We have been overwhelmed this year by the quality of short stories we were sent, so much so it was hard to choose a winner! Thank you to everyone that entered, we really enjoyed reading your stories and all the different interpretations of Onyx.
We're pleased to announce the winning entry " A Summer Storm, Without Rain" by Dennis M McNamara.
She gazed out of the window at the city below, tapping her fingers impatiently on the glass as she waited for the phone to ring. Even in the darkness the city was beautiful, sparkling and shimmering at her feet.She glanced behind her at the phone, as if it might signal its intention to ring. How like Charles, to have an antique phone, she thought, turning back to the city. A siren wailed out from 42nd street. Was that an ambulance? I don’t know. It sounds half inconsolable and half bored with the routine of helping people. She exhaled on the glass and condensation appeared before her. She drew a heart with the tip of her finger and unconsciously, drew a zigzag line down the middle of the heart.
Two voices came from the hall. It was the woman from the opposite apartment. She was with someone. It sounded like they were arguing about something, but then a unexpected silence consumed them. I wonder if they are kissing? She thought. She held her breath, then heard a dampened thud. He’s forcing her against her door? Or wall? Another thud. She started to panic but then heard an unmistakable noise. A noise that could only be explained by one thing.
A half smile flicked across her face, vanishing as soon as it appeared. She looked at the phone again. “Call damn you Charles, call!” She said aloud. A bead of sweat ran down her temple. Her mouth opened as she heard the woman in the opposite flat cry out and her apartment door slam shut. A sharp and intensely loud explosion resonated over Manhattan. She turned and looked outside just in time to see another flash of white lightening cut sword-like across the sky. A summer storm, how appropriate. Heaving up and down over the high-rise buildings a herd of dark clouds reared like wild horses. The city lights below, so serene moments ago, now appeared filled with nervous anticipation. Shaken from the quiet domesticity of the plain, these equine clouds gnarled down onto the alleyways and streets pursued by several claps of thunder exploding in succession. The sound reminded her of when her son Luke had run around with a cocktail stick stabbing at his birthday balloons and screaming hysterically. She remembered catching Charles looking at Luke in a shocked, almost disapproving way. That look had knifed at her heart.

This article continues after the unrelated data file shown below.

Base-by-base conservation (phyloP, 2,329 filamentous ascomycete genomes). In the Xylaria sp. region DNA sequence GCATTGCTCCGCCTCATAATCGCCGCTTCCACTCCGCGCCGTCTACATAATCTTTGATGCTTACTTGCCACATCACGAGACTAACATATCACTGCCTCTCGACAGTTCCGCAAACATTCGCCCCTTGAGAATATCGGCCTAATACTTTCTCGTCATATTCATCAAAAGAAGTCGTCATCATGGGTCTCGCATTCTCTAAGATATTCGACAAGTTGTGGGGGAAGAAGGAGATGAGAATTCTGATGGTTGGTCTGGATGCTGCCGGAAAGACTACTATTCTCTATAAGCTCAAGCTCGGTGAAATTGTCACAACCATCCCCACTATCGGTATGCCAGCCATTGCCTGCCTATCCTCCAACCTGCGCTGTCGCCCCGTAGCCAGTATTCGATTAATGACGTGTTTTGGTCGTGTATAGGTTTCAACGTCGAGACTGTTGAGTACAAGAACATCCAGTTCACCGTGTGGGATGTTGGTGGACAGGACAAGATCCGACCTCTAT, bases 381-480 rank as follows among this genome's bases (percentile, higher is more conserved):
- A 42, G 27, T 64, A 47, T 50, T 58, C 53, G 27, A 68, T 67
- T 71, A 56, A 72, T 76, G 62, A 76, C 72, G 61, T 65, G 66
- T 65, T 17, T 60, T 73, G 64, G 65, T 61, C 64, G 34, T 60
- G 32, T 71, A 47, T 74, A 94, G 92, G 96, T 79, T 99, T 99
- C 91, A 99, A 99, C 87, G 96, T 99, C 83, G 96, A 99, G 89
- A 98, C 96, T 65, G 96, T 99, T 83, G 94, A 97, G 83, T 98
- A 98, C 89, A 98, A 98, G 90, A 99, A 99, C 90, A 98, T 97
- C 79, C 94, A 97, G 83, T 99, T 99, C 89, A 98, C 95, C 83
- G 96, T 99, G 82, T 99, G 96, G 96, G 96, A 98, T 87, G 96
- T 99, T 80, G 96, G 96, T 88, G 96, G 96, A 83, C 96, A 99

It had been Peter, as it always was, who calmed Luke down. Holding him so firmly, yet so gently. Only the father can soothe the son, she thought. Yet before she knew Peter, she had known and loved Charles. She glanced back at the phone, a tear ran from the corner of her eye and stopped on the edge of her cheek, as if uncertain what it should do, or where it should go…
“A summer storm, without rain”, she said, quietly to herself. Suddenly, she was wrenched from the mire of her thoughts by the ringing of Charles’s phone.